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Tesla turns to in-car purchase with its software-locked features


Last month, we reported on the fact that Tesla now offers almost $20,000 in software-upgradable options when buying a vehicle since introducing its latest battery pack and autonomous features. As we speculated at the time, Tesla started advertising upgrading to the software-locked features through in-car purchases.

The new scheme appears to be building on Tesla’s free month Autopilot trial program for Tesla owners who bought the car without activating the feature. Directly from the center screen in their car, owners were able to activate the feature and try Autopilot convenience features for a month.

At the end of the month, owners were given the option to purchase the Autopilot convenience features at full price.

Tesla is now taking a similar approach, though without the free month trial, with an option for Model S 60 (and 60D) owners to upgrade to the full potential of their 75 kWh battery pack.

A Model S 60D owner in Indiana, Steve Sumichrast, was prompt with the following pop-up on the center screen of his car when he got in it this morning:tesla-in-car-purchase

Other Model S 60 and 60D owners have reported receiving similar messages today.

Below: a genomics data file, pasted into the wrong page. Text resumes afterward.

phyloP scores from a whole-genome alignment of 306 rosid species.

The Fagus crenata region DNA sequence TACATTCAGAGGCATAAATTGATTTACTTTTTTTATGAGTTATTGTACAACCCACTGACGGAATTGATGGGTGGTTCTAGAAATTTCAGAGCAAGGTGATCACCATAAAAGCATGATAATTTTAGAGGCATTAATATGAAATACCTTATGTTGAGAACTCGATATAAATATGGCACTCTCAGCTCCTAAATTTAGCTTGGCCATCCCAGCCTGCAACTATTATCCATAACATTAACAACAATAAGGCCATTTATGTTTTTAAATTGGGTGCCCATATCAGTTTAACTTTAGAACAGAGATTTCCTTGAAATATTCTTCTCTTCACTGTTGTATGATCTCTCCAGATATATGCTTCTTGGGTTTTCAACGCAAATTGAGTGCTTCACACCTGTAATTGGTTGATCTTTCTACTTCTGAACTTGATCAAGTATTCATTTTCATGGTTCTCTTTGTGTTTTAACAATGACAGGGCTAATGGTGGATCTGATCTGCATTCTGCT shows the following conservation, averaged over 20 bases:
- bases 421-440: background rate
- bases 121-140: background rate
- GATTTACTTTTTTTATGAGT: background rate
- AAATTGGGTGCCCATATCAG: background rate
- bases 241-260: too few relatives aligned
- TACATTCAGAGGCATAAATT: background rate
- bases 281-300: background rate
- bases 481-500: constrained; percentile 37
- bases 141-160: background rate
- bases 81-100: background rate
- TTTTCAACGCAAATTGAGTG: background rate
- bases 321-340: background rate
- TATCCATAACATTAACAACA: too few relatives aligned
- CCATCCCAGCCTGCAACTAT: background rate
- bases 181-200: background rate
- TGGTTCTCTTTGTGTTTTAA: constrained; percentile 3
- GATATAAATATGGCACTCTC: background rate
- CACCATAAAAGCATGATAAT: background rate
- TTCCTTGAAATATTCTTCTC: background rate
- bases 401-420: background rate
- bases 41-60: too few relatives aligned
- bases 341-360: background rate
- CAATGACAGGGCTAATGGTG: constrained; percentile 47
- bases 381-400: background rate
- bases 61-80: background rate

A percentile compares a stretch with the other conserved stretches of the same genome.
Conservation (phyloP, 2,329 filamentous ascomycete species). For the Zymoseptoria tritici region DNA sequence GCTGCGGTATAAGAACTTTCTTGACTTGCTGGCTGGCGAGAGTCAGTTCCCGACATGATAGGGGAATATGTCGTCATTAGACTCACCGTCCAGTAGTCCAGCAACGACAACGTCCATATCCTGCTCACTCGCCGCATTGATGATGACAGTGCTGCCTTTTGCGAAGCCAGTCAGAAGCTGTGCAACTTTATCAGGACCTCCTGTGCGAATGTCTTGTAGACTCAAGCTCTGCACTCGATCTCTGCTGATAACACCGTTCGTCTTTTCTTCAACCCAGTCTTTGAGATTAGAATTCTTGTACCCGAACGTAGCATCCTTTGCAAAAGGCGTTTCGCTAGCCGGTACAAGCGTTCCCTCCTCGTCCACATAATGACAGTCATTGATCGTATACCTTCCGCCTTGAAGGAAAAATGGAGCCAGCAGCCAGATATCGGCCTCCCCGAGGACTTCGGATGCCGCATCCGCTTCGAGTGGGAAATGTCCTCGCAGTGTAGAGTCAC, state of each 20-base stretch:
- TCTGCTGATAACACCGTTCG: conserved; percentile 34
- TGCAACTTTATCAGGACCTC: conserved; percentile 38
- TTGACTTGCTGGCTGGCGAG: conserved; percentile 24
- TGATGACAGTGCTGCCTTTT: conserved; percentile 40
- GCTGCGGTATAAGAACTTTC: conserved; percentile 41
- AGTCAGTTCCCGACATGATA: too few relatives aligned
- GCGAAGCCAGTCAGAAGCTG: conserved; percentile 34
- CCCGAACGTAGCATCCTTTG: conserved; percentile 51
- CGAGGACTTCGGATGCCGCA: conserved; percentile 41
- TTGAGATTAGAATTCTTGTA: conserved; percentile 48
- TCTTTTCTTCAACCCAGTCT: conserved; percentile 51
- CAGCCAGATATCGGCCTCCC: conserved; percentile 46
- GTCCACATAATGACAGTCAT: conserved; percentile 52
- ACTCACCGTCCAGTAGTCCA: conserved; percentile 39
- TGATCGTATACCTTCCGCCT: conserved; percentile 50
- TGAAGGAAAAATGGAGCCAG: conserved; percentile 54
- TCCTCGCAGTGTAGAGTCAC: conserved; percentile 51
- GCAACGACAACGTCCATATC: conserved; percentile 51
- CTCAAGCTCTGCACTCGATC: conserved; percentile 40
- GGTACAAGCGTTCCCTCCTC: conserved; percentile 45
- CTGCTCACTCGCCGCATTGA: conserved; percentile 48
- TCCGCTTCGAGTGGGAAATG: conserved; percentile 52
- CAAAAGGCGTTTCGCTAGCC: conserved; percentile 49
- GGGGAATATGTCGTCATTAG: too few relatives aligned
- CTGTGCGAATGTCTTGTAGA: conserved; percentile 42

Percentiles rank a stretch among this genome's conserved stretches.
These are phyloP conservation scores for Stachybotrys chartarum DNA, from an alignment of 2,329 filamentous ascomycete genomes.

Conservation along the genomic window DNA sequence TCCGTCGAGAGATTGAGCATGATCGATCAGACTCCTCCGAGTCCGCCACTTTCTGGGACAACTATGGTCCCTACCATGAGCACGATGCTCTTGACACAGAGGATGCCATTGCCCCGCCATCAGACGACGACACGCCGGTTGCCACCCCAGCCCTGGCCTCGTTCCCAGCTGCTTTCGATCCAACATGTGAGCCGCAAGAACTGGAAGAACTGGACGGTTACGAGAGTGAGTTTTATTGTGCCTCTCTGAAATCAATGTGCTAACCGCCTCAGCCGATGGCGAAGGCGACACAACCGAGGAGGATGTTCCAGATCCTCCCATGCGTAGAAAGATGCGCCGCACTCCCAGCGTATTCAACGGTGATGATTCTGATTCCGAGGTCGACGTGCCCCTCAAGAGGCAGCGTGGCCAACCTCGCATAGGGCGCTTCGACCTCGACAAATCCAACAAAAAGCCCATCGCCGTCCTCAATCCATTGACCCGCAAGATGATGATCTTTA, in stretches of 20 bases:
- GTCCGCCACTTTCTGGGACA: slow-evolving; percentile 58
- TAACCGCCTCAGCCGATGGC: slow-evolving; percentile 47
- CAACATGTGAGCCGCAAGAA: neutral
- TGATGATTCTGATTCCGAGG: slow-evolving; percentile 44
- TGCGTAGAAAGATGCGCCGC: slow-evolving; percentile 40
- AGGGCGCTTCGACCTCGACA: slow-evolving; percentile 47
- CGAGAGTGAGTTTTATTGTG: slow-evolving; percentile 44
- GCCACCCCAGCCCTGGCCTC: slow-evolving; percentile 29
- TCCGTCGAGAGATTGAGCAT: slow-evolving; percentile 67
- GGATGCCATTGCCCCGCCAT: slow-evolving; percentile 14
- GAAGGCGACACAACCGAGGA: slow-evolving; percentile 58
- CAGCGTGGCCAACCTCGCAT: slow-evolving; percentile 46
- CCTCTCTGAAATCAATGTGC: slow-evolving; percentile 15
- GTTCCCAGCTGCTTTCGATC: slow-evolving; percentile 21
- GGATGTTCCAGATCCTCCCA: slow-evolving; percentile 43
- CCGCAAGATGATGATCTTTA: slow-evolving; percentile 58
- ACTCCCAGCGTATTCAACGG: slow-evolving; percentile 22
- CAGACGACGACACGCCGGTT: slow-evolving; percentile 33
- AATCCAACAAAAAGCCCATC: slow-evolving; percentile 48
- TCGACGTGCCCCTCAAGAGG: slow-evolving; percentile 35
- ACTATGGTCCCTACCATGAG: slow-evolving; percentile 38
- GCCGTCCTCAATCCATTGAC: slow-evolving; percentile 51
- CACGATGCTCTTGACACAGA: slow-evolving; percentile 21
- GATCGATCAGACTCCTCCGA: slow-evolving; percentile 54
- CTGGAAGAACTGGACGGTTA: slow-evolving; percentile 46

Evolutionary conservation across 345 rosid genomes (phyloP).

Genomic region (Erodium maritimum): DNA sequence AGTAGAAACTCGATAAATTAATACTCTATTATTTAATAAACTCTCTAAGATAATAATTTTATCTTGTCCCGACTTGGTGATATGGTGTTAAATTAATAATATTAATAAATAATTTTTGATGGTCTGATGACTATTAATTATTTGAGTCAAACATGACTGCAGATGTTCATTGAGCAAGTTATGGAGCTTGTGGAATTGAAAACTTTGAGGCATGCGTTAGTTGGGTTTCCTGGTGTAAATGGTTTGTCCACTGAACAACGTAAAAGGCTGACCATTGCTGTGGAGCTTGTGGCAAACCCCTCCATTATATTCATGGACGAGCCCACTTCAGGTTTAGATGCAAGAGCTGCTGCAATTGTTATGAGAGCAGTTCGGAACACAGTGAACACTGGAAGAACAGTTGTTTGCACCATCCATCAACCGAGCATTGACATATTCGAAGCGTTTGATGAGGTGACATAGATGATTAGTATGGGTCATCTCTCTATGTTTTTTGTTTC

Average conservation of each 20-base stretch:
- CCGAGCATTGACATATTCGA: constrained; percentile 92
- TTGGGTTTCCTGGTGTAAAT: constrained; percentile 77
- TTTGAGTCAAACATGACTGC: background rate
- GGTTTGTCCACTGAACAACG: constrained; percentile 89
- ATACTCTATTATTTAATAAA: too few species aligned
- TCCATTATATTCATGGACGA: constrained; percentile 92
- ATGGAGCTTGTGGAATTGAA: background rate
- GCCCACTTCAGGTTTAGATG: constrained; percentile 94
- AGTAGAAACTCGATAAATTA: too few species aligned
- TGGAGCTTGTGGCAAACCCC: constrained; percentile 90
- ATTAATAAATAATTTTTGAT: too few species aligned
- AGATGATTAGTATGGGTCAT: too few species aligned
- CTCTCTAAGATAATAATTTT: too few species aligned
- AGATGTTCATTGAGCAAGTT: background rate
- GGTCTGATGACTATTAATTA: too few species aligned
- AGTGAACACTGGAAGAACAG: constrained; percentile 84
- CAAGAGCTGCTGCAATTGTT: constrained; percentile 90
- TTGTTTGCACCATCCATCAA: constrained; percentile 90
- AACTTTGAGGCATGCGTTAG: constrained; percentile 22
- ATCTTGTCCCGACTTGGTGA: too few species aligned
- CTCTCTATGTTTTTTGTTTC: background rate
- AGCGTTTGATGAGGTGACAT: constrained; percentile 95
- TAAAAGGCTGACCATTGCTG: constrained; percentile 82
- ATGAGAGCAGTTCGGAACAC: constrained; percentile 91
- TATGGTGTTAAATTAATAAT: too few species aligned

As you may know, Tesla sells the base version of the Model S with a 75 kWh battery pack, but software-locked at a 60 kWh capacity. It allows the company to lower the entry price of the Model S, but it also results in Tesla shipping 15 kWh of unpaid battery capacity.

Tesla apparently looks to recoup some of that money by selling the upgrades via over-the-air updates in the vehicles, but the strategy is sure to attract some criticisms and comparison to DLCs or micro-purchases in video games.

Most people know what they were purchasing. In the case of a Model S 60 D, like Sumichrast’s, it’s 218 miles of EPA-rated range and a top speed of 130 mph. Unless you’ve grossly misjudged your needs before purchasing, it’s hard to image Tesla could interest you in 41 more miles in a 10 mph faster top speed for roughly $10,000, but it also wouldn’t be surprising if Tesla manages to convince a few buyers.

The option could potentially be more successful for future owners on the used car market. Some say that it could spark a trend of hacking your Tesla to get access to the locked features – not unlike jailbreaking an iPhone.

What do you think? Annoying sales tactic or reasonable compromise to get a lower entry price? Let us know in the comment section below.

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